When hundreds of entrepreneurs, investors and technologists descended on Tel Aviv Blockchain Week (TLVBW), few could have expected a better backdrop for exploring the lofty ideals and greedy impulses that drive today’s cryptocurrency industry.
Duality is something Israelis know well.
More than 430 people attended the D&DD Summit on Sept. 10, several dozen came to the Scaling Bitcoin conference on Sept. 11 and 700 attended the first Israeli Ethereal on Sept. 15, just to name a few of the week’s dozen events.
Venues were packed with crypto tourists sipping espressos and pontificating on typical blockchain fodder: token governance, “mainstream” adoption and the immaturity of those other “vaporware” shills.
But while tech-savvy Tel Aviv represented the profit-driven side of the blockchain industry, nearby Jerusalem offered TLVBW visitors the chance to commune with the timeless notions of freedom that lie at the heart of the decentralization movement.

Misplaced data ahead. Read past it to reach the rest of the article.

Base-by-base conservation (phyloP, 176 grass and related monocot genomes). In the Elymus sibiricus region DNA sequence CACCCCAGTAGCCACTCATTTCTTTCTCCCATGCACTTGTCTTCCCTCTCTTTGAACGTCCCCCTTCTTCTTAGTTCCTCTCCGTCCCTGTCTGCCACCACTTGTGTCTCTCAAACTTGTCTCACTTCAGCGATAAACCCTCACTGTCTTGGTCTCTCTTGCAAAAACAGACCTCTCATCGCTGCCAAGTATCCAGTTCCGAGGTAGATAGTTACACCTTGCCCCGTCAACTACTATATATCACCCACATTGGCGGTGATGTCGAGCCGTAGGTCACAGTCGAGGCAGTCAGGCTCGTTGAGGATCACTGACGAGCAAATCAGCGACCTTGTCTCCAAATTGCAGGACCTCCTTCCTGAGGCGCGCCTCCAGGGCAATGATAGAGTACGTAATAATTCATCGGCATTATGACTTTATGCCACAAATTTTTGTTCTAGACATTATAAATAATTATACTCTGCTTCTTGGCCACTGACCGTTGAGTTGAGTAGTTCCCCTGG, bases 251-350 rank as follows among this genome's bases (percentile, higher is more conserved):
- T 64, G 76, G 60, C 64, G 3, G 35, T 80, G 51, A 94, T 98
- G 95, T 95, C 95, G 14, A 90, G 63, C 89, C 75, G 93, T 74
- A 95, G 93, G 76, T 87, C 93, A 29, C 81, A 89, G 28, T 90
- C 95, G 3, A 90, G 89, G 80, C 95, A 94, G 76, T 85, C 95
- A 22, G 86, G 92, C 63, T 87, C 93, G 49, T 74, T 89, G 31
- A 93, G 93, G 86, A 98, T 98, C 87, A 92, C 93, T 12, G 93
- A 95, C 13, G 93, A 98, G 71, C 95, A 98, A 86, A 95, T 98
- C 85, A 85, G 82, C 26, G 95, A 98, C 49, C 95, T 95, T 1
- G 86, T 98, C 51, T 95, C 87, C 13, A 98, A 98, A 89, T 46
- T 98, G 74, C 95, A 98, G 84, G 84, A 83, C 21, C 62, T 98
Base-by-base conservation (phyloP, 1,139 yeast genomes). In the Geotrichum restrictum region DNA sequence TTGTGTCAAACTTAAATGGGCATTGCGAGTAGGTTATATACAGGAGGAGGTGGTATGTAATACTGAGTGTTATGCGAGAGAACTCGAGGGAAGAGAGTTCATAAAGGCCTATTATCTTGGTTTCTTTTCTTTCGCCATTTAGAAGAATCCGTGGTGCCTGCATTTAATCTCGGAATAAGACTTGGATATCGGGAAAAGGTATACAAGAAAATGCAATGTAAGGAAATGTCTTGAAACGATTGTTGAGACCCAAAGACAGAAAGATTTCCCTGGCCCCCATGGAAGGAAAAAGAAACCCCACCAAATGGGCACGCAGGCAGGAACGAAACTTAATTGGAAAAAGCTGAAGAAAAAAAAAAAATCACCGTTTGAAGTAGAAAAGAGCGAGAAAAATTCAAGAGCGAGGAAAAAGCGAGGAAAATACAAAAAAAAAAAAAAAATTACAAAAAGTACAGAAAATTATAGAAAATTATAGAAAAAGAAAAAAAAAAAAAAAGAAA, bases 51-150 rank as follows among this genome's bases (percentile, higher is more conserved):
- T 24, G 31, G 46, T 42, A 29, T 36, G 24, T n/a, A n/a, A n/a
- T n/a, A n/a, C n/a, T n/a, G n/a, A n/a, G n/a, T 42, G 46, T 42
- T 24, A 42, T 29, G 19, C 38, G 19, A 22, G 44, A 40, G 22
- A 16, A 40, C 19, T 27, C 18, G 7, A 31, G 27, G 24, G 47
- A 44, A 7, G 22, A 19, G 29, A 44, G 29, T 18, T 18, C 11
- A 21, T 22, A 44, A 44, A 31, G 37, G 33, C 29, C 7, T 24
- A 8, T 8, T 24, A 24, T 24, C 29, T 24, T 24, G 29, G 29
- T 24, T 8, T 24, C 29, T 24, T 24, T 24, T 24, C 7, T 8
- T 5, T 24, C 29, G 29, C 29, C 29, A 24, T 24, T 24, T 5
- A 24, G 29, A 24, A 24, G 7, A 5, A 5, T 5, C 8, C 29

Although cryptocurrency isn’t a panacea, it may still have unique value in this conflict-riddled land paved with ancient stones.
DeFi Dapps Day (D&DD) in Tel Aviv. (Photo by Leigh Cuen for CoinDesk)
For a country of roughly 8 million people, Israel has a disproportionately large impact on the global crypto market.
International companies like Tezos, Telegram and even Facebook’s Calibra subsidiary all have teams working in Tel Aviv’s high-tech hub. Some of the industry’s biggest token sales also hailed from Israel, including Bancor, Sirin Labs and Orbs. Furthermore, Israel is home to the world’s leading researchers of zero-knowledge proofs, a privacy technology that underlies both Zcash and upcoming ethereum developments.